The consensus on Catalan at school succumbs to the struggle for independence

The consensus for Catalan in schools, a core issue in Catalan politics and society since the establishment of democracy, is at risk due to the incessant struggle between the pro-independence parties.

The consensus on Catalan at school succumbs to the struggle for independence

The consensus for Catalan in schools, a core issue in Catalan politics and society since the establishment of democracy, is at risk due to the incessant struggle between the pro-independence parties. Broken the block that one day took them by the hand during the procés, ERC and Junts now walk on opposite banks of the same river, but they find it irresistible to watch each other out of the corner of their eyes and throw the odd stone at each other.

Moved by its most insurgent environment, Junts unambiguously distanced itself this week from the agreement it signed two months ago with ERC, PSC and En Comú Podem to reform the Language Policy Law (LPL), the regulatory umbrella with which it was intended to rescue the Catalan of the judicial quagmire.

The postconvergents have shattered a consensus of 106 deputies, 80% of the Parliament. And the Republicans do not dare, for the moment, to appear in the photo alone with the PSC and the commons, even if it is a solution to the sentence that requires the introduction of 25% of Spanish in the classrooms. But neither are they about to "disobey" the "unacceptable interference by the Spanish courts", as Junts demands. The judges demand that 25% of Spanish be applied. The political pact now broken by Junts intended to ensure that Catalan continues to be the vehicular language at school, guaranteeing the "presence" of Spanish (although without percentages).

No one yields and partisan tactics prevail. And that the pact emerged after two months of intense negotiations in which it was not easy to reconcile such disparate sensitivities. It was tied with the approval of the leadership of Carles Puigdemont's party, with Jordi Sànchez and the president of the Parlament Laura Borràs, as direct endorsers, although a source from Junts denied this week the consensus alleging that it did not pass the filter of the party's executive and that some of its supporters are no longer in the leadership.

The same source places the level of the dispute with ERC: "There are two ways to comply, one to do nothing and apply the sentence of 25% of Spanish, and the second, to reform the Law. We can also disobey, but we only disobey the independentistas ”, he reproaches. "What we will not do is reform the law to save a minister", he concludes, referring to the head of Education, Josep Gonzàlez-Cambray (ERC).

Esquerra regrets that his partners fail again: “They did it at the negotiating table with the Government; with the budgets, just to annoy the president, despite the fact that the accounts belonged to Jaume Giró –de Junts–, and now with the Catalan”. The feeling is that “in the big issues, they disappear”. The socialists insist: "Every time they can, ERC and Junts push themselves to the precipice."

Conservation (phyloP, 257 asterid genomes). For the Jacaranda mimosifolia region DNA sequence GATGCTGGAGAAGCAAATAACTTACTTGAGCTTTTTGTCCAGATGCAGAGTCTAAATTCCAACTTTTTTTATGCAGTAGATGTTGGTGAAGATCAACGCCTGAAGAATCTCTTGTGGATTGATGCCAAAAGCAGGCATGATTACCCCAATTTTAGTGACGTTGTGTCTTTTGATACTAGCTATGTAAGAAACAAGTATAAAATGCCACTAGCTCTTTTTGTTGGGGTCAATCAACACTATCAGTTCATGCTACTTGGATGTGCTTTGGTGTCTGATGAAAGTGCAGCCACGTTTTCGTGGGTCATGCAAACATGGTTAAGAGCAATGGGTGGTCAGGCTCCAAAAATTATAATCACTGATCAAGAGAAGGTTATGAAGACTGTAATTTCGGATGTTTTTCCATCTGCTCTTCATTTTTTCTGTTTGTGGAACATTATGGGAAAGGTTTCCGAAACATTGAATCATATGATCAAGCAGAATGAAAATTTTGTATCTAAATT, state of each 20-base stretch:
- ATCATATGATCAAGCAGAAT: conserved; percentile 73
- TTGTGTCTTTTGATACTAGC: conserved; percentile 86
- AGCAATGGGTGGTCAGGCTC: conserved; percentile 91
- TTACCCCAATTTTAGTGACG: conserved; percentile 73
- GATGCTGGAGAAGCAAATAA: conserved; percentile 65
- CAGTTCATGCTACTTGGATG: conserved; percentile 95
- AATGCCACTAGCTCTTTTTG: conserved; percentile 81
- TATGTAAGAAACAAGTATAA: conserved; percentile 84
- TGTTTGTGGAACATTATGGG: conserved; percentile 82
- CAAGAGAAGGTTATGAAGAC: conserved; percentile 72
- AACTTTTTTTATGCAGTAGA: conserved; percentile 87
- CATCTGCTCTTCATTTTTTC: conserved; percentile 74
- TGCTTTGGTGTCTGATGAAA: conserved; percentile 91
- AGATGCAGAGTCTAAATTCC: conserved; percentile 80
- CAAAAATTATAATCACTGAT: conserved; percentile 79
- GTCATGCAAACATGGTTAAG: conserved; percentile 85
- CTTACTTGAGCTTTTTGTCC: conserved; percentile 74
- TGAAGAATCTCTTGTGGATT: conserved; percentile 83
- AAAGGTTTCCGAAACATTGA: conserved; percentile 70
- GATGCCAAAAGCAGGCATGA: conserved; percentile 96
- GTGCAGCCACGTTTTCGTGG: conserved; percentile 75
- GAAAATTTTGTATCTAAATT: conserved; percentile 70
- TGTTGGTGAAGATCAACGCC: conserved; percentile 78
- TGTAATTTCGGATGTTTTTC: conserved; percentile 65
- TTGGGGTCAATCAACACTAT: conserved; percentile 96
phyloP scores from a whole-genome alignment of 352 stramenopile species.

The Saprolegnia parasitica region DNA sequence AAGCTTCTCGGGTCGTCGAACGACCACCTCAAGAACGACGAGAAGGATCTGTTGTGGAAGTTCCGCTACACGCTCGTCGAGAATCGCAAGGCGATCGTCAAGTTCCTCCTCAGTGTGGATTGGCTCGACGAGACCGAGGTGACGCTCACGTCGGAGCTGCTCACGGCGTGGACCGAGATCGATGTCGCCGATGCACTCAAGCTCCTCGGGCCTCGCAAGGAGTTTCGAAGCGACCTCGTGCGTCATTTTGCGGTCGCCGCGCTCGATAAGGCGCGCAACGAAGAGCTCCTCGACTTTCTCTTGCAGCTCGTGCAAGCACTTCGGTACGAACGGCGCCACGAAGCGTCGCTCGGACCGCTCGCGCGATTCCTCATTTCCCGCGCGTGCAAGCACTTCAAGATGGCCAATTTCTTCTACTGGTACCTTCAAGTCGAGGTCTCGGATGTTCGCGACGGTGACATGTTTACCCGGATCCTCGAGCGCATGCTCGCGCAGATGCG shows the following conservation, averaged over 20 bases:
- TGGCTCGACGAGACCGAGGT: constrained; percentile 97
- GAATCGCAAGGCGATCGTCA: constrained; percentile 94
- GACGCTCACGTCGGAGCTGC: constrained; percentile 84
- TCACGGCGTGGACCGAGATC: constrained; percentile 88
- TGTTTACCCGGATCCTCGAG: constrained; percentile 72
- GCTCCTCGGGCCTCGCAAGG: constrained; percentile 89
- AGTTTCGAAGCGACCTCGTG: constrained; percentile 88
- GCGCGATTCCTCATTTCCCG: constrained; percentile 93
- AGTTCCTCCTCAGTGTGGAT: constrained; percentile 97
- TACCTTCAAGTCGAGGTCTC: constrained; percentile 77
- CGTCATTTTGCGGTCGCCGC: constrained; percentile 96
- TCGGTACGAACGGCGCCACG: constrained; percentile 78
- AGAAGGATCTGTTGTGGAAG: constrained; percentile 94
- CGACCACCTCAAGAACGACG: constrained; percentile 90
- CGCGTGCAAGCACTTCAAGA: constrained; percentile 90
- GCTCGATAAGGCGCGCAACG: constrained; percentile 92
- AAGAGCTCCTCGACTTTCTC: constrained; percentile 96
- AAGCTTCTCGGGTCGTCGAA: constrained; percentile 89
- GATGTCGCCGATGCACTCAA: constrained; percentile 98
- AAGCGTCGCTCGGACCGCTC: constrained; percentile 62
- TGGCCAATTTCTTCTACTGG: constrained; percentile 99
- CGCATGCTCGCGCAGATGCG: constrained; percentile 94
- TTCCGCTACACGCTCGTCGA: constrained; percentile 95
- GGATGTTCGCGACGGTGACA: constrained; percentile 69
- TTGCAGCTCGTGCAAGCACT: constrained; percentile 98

In Junts they assure that they have tried to reach agreements with the most reticent educational entities to return to consensus and that they have worked on amendments with the political groups to polish the final wording of the norm. Republicans and socialists partially confirm this journey. ERC explains that there was room to move forward, until last Monday, when the Superior Court of Justice of Catalonia (TSJC), aware of the state of things, issued the interlocutory in which it urges the Government to apply 25% of Spanish in the classrooms. And the PSC received "surgical changes" that "were assumable", they acknowledge, from the Ministry of Culture.

But Junts was closed in band after the last order of the TSJC. The following day, Borràs and Jordi Turull signed the agreement for a single candidacy before the party's congress to be held in June and in it they leave the government pact with the ERC in the Generalitat and with the PSC in the Diputació in the hands of the militancy from Barcelona. After a marathon day in Parliament on Wednesday, Junts wakes up on Thursday considering the path of consensus to reform the LPL to be dead. They allege that the interlocutory makes the consensus useless, ignoring that in reality, the court is extending the term to revive it.

And now that? ERC does not rule out assuming the "political cost" of agreeing with the PSC and the commons, but first it will try to get Junts to rectify or to show little willingness to agree. Or at least that Junts allows the reform of the LPL with its abstention.

The Republicans admit to being in a dilemma: "If the agreement does not go ahead, Junts will say that it was right, and if it goes ahead, they will talk about a left-wing tripartite." You suspect that the postconvergents corroborate when they do not hesitate to brand the consensus as "left reform" and warn that, with it, "the one who wins is the PSC, which wants to abide by the sentence."

The postconvergents propose that the Catalan Executive approve a decree, apart from the one prepared by Cambray to deploy the initialed consensus, which would ignore the order of 25% of Castilian. But the socialists warn that this would also be a dead end because the decrees cannot regulate fundamental rights.

Refloating the consensus seems the best way out, but the partisan struggle is prevailing in an extremely delicate matter such as the language in the school.


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